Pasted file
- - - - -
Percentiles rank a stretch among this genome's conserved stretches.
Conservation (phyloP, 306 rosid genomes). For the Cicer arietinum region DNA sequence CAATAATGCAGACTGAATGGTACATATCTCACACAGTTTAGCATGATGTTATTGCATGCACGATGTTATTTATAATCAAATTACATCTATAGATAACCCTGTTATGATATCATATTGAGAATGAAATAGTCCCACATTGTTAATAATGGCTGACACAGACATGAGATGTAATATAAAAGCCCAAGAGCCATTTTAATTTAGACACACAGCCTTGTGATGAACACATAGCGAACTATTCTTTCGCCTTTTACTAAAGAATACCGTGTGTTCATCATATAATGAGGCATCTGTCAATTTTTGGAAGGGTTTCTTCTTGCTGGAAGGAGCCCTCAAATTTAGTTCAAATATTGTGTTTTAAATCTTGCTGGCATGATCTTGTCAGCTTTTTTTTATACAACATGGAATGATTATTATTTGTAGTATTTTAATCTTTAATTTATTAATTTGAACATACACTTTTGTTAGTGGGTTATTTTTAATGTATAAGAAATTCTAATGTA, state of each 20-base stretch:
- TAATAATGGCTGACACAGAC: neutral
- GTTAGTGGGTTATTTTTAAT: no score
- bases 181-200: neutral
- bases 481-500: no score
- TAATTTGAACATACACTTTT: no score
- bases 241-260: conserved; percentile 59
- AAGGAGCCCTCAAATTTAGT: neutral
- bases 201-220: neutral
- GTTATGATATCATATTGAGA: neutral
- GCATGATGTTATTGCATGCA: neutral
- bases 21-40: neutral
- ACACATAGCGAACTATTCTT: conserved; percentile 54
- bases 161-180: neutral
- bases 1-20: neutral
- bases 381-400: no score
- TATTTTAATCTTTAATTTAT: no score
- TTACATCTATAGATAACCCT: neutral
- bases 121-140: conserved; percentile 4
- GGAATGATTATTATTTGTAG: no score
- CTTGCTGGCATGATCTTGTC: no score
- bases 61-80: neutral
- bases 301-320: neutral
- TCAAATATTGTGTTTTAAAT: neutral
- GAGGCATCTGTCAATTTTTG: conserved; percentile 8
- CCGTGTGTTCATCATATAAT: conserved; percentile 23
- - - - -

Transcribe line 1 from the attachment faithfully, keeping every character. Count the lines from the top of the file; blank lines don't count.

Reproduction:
Percentiles rank a stretch among this genome's conserved stretches.